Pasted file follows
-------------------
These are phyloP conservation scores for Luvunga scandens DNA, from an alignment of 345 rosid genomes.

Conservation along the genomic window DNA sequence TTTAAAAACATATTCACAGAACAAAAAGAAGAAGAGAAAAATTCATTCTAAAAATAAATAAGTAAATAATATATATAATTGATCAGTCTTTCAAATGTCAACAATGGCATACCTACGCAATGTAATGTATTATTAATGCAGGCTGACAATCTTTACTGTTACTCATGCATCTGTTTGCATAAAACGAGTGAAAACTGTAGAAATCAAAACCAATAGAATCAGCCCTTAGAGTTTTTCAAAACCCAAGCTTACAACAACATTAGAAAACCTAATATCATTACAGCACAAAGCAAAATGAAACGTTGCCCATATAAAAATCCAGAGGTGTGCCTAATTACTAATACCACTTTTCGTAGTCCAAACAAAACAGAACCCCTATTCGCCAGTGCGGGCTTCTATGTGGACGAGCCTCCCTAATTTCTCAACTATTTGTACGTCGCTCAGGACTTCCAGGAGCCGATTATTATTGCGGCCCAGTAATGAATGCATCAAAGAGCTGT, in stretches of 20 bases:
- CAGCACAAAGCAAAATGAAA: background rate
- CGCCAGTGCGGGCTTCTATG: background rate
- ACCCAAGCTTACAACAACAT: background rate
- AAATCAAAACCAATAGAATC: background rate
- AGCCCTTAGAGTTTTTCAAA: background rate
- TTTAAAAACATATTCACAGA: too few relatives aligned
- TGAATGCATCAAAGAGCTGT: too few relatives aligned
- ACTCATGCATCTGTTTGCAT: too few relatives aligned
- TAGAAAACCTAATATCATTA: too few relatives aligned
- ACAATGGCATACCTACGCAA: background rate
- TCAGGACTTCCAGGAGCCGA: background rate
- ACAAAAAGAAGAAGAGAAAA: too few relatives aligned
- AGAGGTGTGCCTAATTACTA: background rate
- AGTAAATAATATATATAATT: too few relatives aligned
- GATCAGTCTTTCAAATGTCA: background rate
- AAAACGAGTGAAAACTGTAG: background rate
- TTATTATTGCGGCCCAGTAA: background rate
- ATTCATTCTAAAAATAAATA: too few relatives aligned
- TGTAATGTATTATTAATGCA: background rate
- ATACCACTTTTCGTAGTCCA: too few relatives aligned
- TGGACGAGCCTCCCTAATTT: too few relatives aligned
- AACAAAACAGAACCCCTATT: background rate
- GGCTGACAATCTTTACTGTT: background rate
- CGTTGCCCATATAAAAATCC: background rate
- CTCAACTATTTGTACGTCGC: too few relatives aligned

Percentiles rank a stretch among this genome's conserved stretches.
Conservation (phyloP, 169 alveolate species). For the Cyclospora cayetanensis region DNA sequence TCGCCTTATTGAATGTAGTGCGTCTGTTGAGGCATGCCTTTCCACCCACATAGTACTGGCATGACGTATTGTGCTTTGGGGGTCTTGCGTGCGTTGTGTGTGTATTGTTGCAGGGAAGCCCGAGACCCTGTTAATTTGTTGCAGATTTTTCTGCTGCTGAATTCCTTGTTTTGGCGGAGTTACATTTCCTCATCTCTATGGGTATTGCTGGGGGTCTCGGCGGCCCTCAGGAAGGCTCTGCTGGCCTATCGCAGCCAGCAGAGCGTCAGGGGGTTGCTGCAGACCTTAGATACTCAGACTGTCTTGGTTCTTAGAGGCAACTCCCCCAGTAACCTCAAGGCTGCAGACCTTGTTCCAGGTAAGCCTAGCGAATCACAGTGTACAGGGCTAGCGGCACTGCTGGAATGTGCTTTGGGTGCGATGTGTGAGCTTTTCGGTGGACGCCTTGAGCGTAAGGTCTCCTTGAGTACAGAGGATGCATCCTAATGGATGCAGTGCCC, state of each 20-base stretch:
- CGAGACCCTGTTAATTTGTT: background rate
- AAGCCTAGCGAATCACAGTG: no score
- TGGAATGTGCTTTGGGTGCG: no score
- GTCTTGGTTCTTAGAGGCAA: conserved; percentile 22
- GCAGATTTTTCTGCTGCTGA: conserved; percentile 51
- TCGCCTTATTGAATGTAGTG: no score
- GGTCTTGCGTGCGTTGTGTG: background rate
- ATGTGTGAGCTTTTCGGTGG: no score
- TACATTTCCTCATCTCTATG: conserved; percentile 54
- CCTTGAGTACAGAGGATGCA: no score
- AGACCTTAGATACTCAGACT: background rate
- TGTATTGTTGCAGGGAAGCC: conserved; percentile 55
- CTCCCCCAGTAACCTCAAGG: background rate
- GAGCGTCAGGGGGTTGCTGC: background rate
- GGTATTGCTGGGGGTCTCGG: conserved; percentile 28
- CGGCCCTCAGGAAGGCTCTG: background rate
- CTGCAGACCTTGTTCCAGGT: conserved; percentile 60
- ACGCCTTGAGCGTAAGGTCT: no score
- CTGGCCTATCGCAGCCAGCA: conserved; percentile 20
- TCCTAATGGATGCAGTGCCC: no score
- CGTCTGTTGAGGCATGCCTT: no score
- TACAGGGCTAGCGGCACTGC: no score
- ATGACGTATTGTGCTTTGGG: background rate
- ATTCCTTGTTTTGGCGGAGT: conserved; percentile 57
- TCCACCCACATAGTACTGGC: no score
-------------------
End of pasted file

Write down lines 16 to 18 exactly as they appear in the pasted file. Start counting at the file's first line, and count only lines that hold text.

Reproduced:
- AGTAAATAATATATATAATT: too few relatives aligned
- GATCAGTCTTTCAAATGTCA: background rate
- AAAACGAGTGAAAACTGTAG: background rate